Jonesboro, AR Kids Garden

Those of you who have known me for any period of time will likely remember how excited I get when I hear about garden projects for schools. Several will remember, too, that I attended the very first Slow Foods conference in Turin, Italy, in 2005 and how pumped up I was for the entire slow foods, local foods movement, and remain so today. Food safety, including knowing what pesticides and chemicals we are putting into our bodies, is important. So is seeing that the money we spend on food goes to our neighbors and local community instead of to some giant corporation elsewhere. Add that to the fact that what you grow tastes better, costs less, and is better for you, then the local foods, school gardens projects make really good sense.
Outdoor demonstration area with part of the second garden in background
A couple of months back Melinda Smith from the Health, Wellness and Environmental Studies Magnet School, in Jonesboro, Arkansas contacted me, asking for suggestions about adding an herb garden to their school garden project. I was pleased to be asked and have more ideas than good sense.
Photos on the wall of last year's produce.
 I admit I was startled to find a school in Arkansas with a kids garden project. I love Arkansas, it's one of the best kept secrets in America (if everyone knew how beautiful the state is, there would be a lot more people and it would lose its attraction). But anyone who knows Arkansas, also knows it is not on the cutting edge of much of anything, especially not forward-thinking school projects devoted to health and wellness.
You can see the 10 raised beds (surrounded with awful Bermuda grass) and the little greenhouse in the background.
I had visited an amazing school garden project last summer in Dallas, and posted about it here. And I posted about the amazing Waldorf School outside Chicago this past fall. I've posted in past years about the kids garden projects in San Antonio and Philadelphia, too. But I was pleasantly surprised to find a school in eastern Arkansas with the foresight and creativity to be teaching kids about where their food comes from. I had to go see this school project!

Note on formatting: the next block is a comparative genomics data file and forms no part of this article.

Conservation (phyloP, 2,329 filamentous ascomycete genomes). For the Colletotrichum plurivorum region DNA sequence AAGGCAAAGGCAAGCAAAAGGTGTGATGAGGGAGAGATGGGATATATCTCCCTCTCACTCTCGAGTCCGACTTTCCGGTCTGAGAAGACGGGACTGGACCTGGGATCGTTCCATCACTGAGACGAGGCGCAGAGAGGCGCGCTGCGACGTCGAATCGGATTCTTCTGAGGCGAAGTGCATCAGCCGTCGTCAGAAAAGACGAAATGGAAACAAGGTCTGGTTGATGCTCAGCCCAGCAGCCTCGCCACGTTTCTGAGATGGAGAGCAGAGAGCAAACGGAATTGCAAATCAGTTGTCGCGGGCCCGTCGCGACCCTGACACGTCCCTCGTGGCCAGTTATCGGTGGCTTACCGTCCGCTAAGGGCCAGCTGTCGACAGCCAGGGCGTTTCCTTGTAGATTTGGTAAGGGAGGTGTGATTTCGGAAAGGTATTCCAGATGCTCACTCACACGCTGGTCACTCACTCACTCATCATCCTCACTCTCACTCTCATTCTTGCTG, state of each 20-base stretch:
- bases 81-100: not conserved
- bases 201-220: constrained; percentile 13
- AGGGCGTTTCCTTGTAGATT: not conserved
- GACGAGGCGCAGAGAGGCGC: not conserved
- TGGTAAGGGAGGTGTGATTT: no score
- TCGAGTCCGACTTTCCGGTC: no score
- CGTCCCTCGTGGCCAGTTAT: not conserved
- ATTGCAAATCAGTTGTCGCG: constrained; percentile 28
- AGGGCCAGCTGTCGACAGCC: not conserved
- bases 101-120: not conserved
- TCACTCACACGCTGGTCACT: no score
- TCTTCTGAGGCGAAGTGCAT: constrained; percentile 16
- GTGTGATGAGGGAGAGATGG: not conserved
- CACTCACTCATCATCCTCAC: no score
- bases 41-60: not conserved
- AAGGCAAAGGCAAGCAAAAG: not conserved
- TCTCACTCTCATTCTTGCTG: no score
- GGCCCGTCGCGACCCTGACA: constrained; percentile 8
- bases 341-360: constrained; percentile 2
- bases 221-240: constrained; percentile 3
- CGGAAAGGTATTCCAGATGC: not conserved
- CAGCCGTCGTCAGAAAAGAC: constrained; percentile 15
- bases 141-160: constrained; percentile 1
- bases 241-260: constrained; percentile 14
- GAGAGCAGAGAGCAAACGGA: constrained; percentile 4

That's Melinda Smith, Coordinator of the project, in the wonderful teaching kitchen.
Melinda Smith is the coordinator of the project, and she's one of those people who will not take no for an answer. Even when confronted with "that's impossible" she forges ahead and gathers people around her who can see a project move forward. She's received all of the questions about the project one might hear in any rural area, things like, "What's wrong with pizza and tater tots for school lunch?" "Why do kids need to learn to grow their own food?" and "Aren't there more important lessons than food?"
This is the trellis bed in the second garden area. The children grew vine plants last season.
Fortunately Melinda has a group of interested fellow-teachers who are dedicated to teaching children about health and wellness and realizing the food they eat has a profound bearing on every other aspect of their lives, including how they learn, how they grow and what they become.
This is part of the second courtyard, trellis garden in background. There are a few raised beds and lots and lots of Bermuda.
In an age when a high percentage of the population is overweight, and with a generation of people who think cooking from scratch involves opening a package for the microwave, the Health and Wellness Magnate School is a breath of fresh air.
One garden has chickens. The kids learn about where eggs come from and how to care for animals.
In only 2 short years, this unique Jonesboro school has generated enough grants to pay for several raised beds, a very small greenhouse and some seed, in previous years. They've used up the money and have spent it well. In spite of having to deal with an enclosed courtyard that is infested with the deadly Bermuda grass (deadly because it is so tenacious it comes up through plastic or paving - I've even seen it find its way through asphalt!) the kids held their first plant sale last year with plants they'd grown in the greenhouse. They produced vegetables and greens which they used in the impressive teaching kitchen lab.